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American Bison

American Bison

And what might this be, you ask. Well, it might be a marble or some other white stone carving. Or it might be a plaster cast made for creating molds for a final bronze. Or it might be a digital recreation of the type that keep cropping up on the Fount of All Knowledge.

But, alas, it isn't. Instead, this is a rendering in what is called an "architectural clay". This is a clay with a "grout" added for extra strength making the statue suitable for outdoor display. Grout, for those who don't know, is a fancy name for fine sand and other particulates of small diameter. The statue shown here is unglazed, but fired to what is called Cone 6 or roughly 2100 - 2200 degrees Fahrenheit. A final finish - an iron oxide patina - will be the final step.

Of course, the bison (or buffalo if you prefer the common term) is the very embodiment of the culture of the Native Americans of the Great Plains. Everything the tribes had came from the buffalo - from their homes to their tools and weapons to their clothes to their food. You'll read on the Fount of All Knowledge that there were between 60,000,000 to 70,000,000 buffalo in massive herds that extended for miles. Actually buffalo hunters reported that the animals ranged in herds of 20 to 100 animals. The discrepancy is explained that although the animals sometimes could group in huge herds under certain conditions (like when they were stampeding), their usual modus operandi was to split up into the smaller groups. Such behavior has been confirmed by wildlife observers who you think might have saved time by listening to the buffalo hunters.

There were claims of buffalo hunters making up to $20,000 or more, which was good money in the 1870's. Actually a very good hunter would more likely pull in $5000 a year after expenses. That was good money, yes, but not fantastic.

The Fount of All Knowledge cites - inevitably - different levels to which the herds had shrunk by the 1880's - 400 individuals being a common number. However, much of this depends on where you are talking about and sometimes people forget the bison once ranged from Mexico to Alaska. That said, the most accurate census had a count in 1889 of 891 animals for both the US and Canada with 665 were living in the wild.

That the loss of the herds of the plains would render the Indian nomadic life impossible was appreciated by the US government - or at least many individuals in the government, particularly during the administration of President Hiram Grant. Although it may not have been official stated policy, there was a deliberate program to destroy the herds. This is not, by the way, bleeding heart conspiracy-theory claptrap. Frank Mayer - the last known buffalo hunter and who died in 1954 at age 104 - wrote that he could get free ammunition from the army bases and the soldiers told him flat out that the only way to control the Indians (that is, to get them to stay on the ever-shrinking reservations) was to destroy the buffalo. Frank, though, found the army ammunition not to his standards and would reload the cartridges with English powder. After all, if you're going to wipe out a species, you need the best materials you can get.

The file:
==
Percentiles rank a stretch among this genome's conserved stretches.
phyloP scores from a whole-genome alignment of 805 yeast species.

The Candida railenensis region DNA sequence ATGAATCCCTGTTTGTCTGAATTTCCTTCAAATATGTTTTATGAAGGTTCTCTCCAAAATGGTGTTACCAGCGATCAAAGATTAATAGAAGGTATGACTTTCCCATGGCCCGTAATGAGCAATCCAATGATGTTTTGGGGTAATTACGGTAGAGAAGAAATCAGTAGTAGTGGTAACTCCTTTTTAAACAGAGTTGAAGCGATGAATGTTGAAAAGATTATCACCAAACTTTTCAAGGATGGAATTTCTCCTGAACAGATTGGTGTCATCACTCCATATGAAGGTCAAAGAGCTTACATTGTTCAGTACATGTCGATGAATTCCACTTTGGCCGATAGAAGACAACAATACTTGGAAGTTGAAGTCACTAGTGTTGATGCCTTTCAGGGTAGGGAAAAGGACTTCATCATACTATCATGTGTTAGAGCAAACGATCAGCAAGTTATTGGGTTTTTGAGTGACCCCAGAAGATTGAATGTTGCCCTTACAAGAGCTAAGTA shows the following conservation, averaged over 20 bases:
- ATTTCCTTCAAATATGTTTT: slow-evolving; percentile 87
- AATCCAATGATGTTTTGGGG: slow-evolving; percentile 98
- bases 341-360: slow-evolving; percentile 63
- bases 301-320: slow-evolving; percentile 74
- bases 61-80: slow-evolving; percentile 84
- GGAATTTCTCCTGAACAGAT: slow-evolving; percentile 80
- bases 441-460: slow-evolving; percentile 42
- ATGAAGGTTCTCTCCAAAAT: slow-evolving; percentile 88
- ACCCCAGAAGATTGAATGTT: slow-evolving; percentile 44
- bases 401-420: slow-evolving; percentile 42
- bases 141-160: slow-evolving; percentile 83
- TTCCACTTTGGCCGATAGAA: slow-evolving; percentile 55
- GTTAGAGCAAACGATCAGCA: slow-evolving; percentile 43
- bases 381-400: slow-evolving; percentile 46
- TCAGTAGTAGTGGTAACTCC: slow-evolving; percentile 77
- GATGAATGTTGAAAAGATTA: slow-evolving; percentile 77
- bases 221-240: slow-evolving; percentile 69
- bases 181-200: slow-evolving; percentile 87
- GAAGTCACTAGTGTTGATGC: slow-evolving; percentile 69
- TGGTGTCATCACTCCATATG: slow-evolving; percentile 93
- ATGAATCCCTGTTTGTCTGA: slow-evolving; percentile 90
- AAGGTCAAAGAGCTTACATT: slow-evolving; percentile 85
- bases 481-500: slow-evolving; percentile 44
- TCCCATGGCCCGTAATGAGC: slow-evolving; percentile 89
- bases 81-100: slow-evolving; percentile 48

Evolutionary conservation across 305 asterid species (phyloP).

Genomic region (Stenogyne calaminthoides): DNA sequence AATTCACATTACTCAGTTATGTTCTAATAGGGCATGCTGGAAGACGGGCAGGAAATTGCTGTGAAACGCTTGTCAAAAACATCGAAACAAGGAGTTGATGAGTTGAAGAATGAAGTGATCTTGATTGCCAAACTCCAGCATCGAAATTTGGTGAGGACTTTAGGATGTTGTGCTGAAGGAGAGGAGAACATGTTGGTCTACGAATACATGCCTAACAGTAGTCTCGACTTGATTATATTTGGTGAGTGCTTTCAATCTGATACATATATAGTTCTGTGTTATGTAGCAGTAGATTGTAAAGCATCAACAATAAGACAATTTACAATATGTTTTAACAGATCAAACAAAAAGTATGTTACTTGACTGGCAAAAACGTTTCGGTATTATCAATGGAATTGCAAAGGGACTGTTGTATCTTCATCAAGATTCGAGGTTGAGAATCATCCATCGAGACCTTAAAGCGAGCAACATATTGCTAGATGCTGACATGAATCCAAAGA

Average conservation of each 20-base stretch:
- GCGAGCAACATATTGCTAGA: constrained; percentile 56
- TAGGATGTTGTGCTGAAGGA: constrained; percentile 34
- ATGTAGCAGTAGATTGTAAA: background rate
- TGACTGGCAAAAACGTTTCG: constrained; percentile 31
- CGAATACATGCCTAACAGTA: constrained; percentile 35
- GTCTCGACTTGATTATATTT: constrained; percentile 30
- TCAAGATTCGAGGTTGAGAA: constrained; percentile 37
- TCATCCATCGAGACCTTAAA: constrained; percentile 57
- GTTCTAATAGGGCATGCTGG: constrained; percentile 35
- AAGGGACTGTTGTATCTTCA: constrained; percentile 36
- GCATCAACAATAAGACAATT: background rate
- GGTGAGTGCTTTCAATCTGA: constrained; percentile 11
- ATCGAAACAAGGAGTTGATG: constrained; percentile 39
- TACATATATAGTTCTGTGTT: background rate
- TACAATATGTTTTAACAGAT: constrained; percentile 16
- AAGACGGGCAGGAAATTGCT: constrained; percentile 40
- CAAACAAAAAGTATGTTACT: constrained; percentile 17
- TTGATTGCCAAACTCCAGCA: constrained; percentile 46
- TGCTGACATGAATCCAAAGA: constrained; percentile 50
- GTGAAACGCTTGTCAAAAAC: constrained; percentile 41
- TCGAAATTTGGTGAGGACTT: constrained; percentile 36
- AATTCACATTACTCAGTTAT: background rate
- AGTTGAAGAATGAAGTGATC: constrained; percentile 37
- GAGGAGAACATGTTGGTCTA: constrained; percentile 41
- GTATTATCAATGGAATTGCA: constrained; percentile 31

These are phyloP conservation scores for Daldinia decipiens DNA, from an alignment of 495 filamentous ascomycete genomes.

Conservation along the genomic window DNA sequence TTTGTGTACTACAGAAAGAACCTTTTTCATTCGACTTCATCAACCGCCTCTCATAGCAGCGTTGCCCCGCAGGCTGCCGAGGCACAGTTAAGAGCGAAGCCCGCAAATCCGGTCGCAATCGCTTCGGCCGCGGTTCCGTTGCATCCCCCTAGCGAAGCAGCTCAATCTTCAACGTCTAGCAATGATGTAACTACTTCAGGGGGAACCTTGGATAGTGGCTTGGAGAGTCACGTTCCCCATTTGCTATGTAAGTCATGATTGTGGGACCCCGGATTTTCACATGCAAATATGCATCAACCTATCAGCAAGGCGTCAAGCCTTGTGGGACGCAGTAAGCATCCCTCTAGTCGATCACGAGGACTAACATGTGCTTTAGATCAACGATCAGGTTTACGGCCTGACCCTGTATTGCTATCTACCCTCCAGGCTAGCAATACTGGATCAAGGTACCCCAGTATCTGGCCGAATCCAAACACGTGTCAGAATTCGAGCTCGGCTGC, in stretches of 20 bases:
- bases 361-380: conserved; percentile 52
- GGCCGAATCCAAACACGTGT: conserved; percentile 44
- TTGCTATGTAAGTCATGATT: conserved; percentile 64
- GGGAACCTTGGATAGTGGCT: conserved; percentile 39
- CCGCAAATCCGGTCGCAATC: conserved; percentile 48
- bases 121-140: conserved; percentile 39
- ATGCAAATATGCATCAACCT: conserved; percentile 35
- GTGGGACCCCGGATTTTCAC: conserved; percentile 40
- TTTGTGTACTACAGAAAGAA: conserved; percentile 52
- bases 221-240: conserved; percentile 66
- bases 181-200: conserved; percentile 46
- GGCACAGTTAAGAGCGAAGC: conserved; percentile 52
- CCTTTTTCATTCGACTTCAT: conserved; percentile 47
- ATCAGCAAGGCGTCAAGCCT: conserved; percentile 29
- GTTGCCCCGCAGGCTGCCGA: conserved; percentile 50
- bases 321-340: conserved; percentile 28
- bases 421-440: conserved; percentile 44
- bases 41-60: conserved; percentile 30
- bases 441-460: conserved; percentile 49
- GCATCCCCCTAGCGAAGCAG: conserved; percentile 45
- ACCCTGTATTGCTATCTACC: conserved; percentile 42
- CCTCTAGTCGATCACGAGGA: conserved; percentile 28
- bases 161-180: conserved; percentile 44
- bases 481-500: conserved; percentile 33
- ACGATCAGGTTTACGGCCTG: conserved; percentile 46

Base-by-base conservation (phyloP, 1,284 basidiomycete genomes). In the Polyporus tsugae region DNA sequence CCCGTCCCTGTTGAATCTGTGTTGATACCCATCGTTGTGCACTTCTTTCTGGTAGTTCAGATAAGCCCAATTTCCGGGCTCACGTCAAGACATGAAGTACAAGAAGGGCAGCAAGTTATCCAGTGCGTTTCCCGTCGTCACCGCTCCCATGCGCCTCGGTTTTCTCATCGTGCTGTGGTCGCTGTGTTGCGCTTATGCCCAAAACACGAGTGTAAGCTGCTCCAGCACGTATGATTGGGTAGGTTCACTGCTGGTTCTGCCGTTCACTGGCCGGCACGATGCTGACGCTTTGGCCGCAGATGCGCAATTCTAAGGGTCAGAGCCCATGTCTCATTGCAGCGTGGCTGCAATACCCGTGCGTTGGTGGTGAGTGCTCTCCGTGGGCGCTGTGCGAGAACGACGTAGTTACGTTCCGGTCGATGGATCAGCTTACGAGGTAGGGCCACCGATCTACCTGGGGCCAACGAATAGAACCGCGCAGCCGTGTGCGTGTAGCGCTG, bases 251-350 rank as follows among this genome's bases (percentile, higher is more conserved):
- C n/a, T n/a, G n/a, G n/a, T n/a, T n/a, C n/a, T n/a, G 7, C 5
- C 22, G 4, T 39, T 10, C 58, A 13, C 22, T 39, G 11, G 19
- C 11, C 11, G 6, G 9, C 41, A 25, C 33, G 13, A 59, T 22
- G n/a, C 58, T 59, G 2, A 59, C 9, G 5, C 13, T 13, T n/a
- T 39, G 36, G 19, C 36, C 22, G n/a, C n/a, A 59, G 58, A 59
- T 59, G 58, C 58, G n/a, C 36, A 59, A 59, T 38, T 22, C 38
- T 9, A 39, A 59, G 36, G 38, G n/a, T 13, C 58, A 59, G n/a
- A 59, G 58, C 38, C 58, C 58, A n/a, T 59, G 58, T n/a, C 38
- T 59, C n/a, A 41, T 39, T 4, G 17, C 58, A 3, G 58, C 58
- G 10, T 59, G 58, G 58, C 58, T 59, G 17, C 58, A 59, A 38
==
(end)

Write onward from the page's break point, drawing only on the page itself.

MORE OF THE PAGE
By the way, the correct term, Frank said, was buffalo "runner", not "hunter". Only a greenhorn would call himself a "hunter".

By 1903, a slight comeback was in evidence with 1753 animals. By 1919, the numbers had risen to 7368, 3118 in the US and 4250 in Canada. Today there are close to half a million animals.

The author of CooperToons should mention that while living in what was once called Indian Territory he was told that he had Native American ancestry traceable to a great-great grandparent. Certainly this would be a cause for pride. Alas, mature reflection and some research has cast doubt that he and his family are descended from the gifted native peoples. One problem - not counting that no one in his family has found any documentation either on the Dawes Rolls or anywhere else - is that the tribe had a strange tendency to keep changing in the telling. The first time a tribe was mentioned it was Choctaw, then it was Cherokee, finally it converged to Chickasaw.

Actually the connection to the last of the Five Civilized Tribes may have arisen from another family tradition of descendance from one General Douglas Hancock Cooper, General of the Confederate States of America. Before he became a general, Douglas had been Indian agent for the Choctaws and Chickasaws and had been adopted into the latter tribe.

Actually the real point of pride may be that there is no documentation of the East Texas Cooper lineage with the Mississippi branch to which the General belonged. But that's not necessarily a bad thing as the General's accomplishments don't always seem quite as stellar as a descendant might hope.


The Buffalo Harvest, Frank H. Mayer and Charles B. Roth, Denver Sage Books 1958. Reprint: Pioneer Press, Union City, TN, 1995. Frank was the last known buffalo hunter and his book, written with Charles Roth is an honest appraisal

"Buffalo Hunt: International Trade and the Virtual Extinction of the North American Bison", M. Scott Taylor, Watson Institute, Brown University

The Coming Back of the Bison: Under Government and Private Protection Bison Have Increased", C. Gordon Hewitt, Natural History Magazine, December, 1919.

"The American Bison Society", World Conservation Society,

"Douglas Hancock Cooper, CSA, Brigadier General, November 1, 1815 - April 29, 1879", Civil War Trust, A good brief biography of Douglas.

"General Douglas H. Cooper, C.S.A.,", Muriel H. Wright, The Chronicles of Oklahoma. Vol. 32 (Summer, 1954). A bit more extensive article, which like the one above, leaves out some details of the general's life. For those details - not necessarily to the General's credit - see theBlack and Red Journal at